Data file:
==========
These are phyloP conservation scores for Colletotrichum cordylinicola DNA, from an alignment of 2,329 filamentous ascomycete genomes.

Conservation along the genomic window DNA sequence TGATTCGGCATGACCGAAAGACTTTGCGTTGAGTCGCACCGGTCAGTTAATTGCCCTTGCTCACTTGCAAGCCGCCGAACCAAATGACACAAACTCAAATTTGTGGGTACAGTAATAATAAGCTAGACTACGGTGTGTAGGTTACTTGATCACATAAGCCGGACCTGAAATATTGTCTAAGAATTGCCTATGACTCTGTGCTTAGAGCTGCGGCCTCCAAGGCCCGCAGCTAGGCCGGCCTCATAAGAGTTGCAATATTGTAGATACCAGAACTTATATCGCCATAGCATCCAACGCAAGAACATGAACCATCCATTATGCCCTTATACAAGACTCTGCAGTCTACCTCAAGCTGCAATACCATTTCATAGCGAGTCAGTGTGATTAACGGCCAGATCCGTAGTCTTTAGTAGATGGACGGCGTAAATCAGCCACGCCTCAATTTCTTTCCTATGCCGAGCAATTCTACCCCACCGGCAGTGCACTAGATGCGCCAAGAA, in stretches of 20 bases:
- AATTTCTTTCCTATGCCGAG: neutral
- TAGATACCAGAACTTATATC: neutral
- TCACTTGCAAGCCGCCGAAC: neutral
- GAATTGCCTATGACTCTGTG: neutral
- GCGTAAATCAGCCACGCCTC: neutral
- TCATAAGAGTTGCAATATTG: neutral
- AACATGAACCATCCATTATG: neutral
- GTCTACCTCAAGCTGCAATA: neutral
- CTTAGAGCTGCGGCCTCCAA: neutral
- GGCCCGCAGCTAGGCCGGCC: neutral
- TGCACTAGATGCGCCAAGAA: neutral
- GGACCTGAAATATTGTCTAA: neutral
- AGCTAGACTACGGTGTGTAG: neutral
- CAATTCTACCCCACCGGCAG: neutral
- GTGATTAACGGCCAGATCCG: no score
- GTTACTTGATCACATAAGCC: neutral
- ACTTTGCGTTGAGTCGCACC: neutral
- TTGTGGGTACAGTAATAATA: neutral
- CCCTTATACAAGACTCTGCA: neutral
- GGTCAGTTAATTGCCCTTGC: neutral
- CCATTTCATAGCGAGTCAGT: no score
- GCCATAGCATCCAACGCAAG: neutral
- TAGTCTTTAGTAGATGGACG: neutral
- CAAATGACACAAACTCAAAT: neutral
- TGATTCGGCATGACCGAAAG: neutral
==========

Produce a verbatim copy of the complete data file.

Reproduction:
These are phyloP conservation scores for Colletotrichum cordylinicola DNA, from an alignment of 2,329 filamentous ascomycete genomes.

Conservation along the genomic window DNA sequence TGATTCGGCATGACCGAAAGACTTTGCGTTGAGTCGCACCGGTCAGTTAATTGCCCTTGCTCACTTGCAAGCCGCCGAACCAAATGACACAAACTCAAATTTGTGGGTACAGTAATAATAAGCTAGACTACGGTGTGTAGGTTACTTGATCACATAAGCCGGACCTGAAATATTGTCTAAGAATTGCCTATGACTCTGTGCTTAGAGCTGCGGCCTCCAAGGCCCGCAGCTAGGCCGGCCTCATAAGAGTTGCAATATTGTAGATACCAGAACTTATATCGCCATAGCATCCAACGCAAGAACATGAACCATCCATTATGCCCTTATACAAGACTCTGCAGTCTACCTCAAGCTGCAATACCATTTCATAGCGAGTCAGTGTGATTAACGGCCAGATCCGTAGTCTTTAGTAGATGGACGGCGTAAATCAGCCACGCCTCAATTTCTTTCCTATGCCGAGCAATTCTACCCCACCGGCAGTGCACTAGATGCGCCAAGAA, in stretches of 20 bases:
- AATTTCTTTCCTATGCCGAG: neutral
- TAGATACCAGAACTTATATC: neutral
- TCACTTGCAAGCCGCCGAAC: neutral
- GAATTGCCTATGACTCTGTG: neutral
- GCGTAAATCAGCCACGCCTC: neutral
- TCATAAGAGTTGCAATATTG: neutral
- AACATGAACCATCCATTATG: neutral
- GTCTACCTCAAGCTGCAATA: neutral
- CTTAGAGCTGCGGCCTCCAA: neutral
- GGCCCGCAGCTAGGCCGGCC: neutral
- TGCACTAGATGCGCCAAGAA: neutral
- GGACCTGAAATATTGTCTAA: neutral
- AGCTAGACTACGGTGTGTAG: neutral
- CAATTCTACCCCACCGGCAG: neutral
- GTGATTAACGGCCAGATCCG: no score
- GTTACTTGATCACATAAGCC: neutral
- ACTTTGCGTTGAGTCGCACC: neutral
- TTGTGGGTACAGTAATAATA: neutral
- CCCTTATACAAGACTCTGCA: neutral
- GGTCAGTTAATTGCCCTTGC: neutral
- CCATTTCATAGCGAGTCAGT: no score
- GCCATAGCATCCAACGCAAG: neutral
- TAGTCTTTAGTAGATGGACG: neutral
- CAAATGACACAAACTCAAAT: neutral
- TGATTCGGCATGACCGAAAG: neutral